Despite the outrage being generated at the diplomatic communiqué posted on Wikileaks that Hilary Clinton ordered a US spying operation to be launched against the UN it is not the first time that it has happened.
A former intelligence officer told Future Intelligence in 1997 of the UK’s bugging of the UN Secretary General’s Office.
The man, whom we cannot identify, was posted to Washington and New York in the mid-1990’s and revealed one day what he had been asked to do by his masters in London– gain entry to the offices of the then Secretary General Boutros Boutros-Ghali.
“Once I did a job in the office of the UN Secretary General,” he said. “I went in through the courier entrance and met a female colleague inside,” said the man, who provided a detailed description of the layout of the UN and the methods that he had used to obtain entry to the UN building and the offices.
“It was around one o’clock (am) and there were very few people around. From there we made our way up to the offices used by the Secretary General,” the spy told Fi, of how they would use the service staircases in the UN building to make their way around as these were relatively un-monitored and provided an easy way of getting around the UN buildings without being observed.
“I actually got inside his private office can you believe that? He’s got a shower and a toilet.
“I can’t really tell you what we were doing but I can remember thinking this is incredible I’m here in the office of the secretary general, I even used his toilet.”
The former official, an expert in all forms of surveillance, confirmed that he had entered the office to plant bugging devises – though refused to say how many and where exactly they had been planted.
‘It was a very exciting though nerve-wracking experience, I could hardly believe I was there, in the secretary general’s office. We had been told not to walk over to the windows – in case we could be spotted – but I could not resist going over to have a look to see the view from his office.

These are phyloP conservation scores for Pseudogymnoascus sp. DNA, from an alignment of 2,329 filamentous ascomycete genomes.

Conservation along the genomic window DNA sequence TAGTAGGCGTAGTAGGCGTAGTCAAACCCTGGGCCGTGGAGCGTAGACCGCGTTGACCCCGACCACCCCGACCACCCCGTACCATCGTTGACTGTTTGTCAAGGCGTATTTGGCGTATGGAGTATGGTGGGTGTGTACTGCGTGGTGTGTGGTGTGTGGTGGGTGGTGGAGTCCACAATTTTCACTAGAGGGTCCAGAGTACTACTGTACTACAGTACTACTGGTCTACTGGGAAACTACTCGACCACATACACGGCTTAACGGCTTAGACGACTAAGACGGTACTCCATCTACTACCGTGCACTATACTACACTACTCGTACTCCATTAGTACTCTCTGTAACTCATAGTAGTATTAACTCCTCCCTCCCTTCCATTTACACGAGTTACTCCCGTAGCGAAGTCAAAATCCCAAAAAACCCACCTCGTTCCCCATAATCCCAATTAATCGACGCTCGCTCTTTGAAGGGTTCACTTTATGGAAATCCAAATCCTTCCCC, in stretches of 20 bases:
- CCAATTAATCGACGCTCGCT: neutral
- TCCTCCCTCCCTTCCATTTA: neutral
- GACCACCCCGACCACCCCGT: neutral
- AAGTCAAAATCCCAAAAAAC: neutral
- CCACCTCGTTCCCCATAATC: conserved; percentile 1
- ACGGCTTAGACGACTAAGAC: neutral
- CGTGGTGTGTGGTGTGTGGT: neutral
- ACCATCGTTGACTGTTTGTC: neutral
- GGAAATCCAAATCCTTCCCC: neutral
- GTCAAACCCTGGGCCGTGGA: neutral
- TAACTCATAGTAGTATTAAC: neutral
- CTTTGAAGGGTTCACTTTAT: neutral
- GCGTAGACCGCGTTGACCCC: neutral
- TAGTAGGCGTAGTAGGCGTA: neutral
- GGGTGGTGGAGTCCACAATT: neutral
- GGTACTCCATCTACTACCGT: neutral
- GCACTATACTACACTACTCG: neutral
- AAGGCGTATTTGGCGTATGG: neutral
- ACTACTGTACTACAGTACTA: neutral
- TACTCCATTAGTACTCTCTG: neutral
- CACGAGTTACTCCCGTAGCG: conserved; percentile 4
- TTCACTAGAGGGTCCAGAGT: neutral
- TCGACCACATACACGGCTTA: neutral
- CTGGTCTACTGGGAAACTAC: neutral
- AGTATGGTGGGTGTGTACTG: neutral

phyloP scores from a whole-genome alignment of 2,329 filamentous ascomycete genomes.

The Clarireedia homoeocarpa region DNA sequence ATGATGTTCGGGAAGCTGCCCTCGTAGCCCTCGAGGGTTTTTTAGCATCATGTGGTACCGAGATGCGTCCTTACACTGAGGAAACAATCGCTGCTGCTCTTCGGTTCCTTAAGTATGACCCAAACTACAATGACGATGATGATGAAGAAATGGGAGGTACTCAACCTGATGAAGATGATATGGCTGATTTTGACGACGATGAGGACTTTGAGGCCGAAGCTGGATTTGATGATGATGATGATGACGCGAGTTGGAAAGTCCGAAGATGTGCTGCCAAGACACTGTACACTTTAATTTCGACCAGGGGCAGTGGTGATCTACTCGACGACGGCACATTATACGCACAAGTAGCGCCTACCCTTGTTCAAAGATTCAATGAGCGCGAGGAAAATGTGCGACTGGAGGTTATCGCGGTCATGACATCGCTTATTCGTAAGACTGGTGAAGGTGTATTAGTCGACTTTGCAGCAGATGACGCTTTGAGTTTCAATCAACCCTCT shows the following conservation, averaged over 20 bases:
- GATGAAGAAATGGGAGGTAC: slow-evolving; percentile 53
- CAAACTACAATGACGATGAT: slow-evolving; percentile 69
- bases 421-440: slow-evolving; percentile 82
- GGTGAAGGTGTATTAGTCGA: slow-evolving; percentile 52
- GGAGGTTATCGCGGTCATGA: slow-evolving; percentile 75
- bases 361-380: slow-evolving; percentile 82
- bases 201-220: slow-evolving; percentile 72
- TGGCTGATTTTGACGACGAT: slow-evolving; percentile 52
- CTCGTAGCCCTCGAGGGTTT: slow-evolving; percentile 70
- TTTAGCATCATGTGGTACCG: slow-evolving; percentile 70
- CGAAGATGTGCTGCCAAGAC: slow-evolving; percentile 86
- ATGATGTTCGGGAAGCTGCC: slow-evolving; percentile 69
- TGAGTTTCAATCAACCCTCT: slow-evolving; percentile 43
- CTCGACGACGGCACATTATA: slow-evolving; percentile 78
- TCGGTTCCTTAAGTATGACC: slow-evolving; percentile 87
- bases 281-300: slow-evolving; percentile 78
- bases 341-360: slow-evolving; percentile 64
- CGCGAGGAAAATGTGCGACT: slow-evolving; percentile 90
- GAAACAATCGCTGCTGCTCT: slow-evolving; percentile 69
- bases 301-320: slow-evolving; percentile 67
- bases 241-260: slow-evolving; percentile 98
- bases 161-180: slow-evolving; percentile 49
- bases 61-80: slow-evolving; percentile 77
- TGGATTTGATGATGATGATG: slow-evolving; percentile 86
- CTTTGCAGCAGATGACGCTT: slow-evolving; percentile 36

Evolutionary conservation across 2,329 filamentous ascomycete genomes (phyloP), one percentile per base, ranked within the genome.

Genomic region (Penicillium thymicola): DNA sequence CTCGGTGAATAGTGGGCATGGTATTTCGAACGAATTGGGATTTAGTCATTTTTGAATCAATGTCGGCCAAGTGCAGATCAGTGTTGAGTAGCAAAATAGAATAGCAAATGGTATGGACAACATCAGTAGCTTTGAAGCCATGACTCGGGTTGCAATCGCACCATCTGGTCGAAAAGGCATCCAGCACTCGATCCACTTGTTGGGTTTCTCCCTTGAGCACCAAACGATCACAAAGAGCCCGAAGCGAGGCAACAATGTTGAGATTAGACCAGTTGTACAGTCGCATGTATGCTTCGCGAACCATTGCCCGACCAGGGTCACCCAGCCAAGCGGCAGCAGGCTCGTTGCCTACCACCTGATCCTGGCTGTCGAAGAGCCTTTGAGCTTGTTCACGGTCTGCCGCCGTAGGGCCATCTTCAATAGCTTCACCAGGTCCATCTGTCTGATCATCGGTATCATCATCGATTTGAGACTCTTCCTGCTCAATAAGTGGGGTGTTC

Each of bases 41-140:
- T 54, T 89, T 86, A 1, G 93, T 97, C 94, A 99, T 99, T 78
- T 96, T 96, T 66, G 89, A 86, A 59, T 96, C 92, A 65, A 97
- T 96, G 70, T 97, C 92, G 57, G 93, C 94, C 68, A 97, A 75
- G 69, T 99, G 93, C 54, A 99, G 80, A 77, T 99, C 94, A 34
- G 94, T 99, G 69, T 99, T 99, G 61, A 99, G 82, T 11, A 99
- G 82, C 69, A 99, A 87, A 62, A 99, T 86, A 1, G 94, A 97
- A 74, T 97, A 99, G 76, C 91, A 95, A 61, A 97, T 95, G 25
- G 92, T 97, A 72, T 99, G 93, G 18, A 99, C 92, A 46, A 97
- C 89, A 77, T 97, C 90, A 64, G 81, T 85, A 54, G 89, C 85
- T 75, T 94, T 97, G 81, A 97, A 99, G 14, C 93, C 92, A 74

‘We were not told why this was necessary – we did not need to know – but it was part of our job and so we did it.’
At the time Britain was particular concerned to find out information concerning Libya, the country blamed for Lockerbie and suspected of helping the IRA.
The man also revealed that his section within the Washington Embassy would also routinely infiltrate the offices of what were regarded as IRA supporting New York newspapers.
One favourite method of doing this was to pose as motor-cycle couriers to obtain entry to an office they wanted to bug.
In 2004, the Former Labour Cabinet Minister Clare Short, also revealed that British spies listened in to UN Secretary General Kofi Annan’s office in the run up to the Iraq war,
Ms Short said she had read transcripts of some of Mr Annan’s conversations.
She said she recalled thinking, as she talked to Mr Annan: “Oh dear, there will be a transcript of this and people will see what he and I are saying.”
UN officials said they did not know whether the allegations were true or not, but say such actions would have been illegal.
Claims that were today confirmed by Craig Murray, the former UK ambassador to Uzbekistan and now a political activist, who wrote on the Guardian website: “It is no surprise that US diplomats are complicit in spying on senior UN staff. The British do it too, and a very brave woman, Katherine Gunn, was sacked for trying to stop it.”
I a carefully worded response on the issue UN General Secretary Ban Ki-Moon’s spokesman Farhan Haq made three points in response to the Wikileaks evidence, stating:
The UN is not in a position to comment on the authenticity of the document purporting to request information-gathering activities on UN officials and activities.
The UN is by its very nature a transparent organisation that makes a great deal of information about its activities available to the public and member states. UN officials regularly meet representatives of member states to brief them on UN activities.
The UN Charter, the Headquarters Agreement and the 1946 Convention contain provisions relating to the privileges and immunities of the Organization. The UN relies on the adherence by member states to these various undertakings.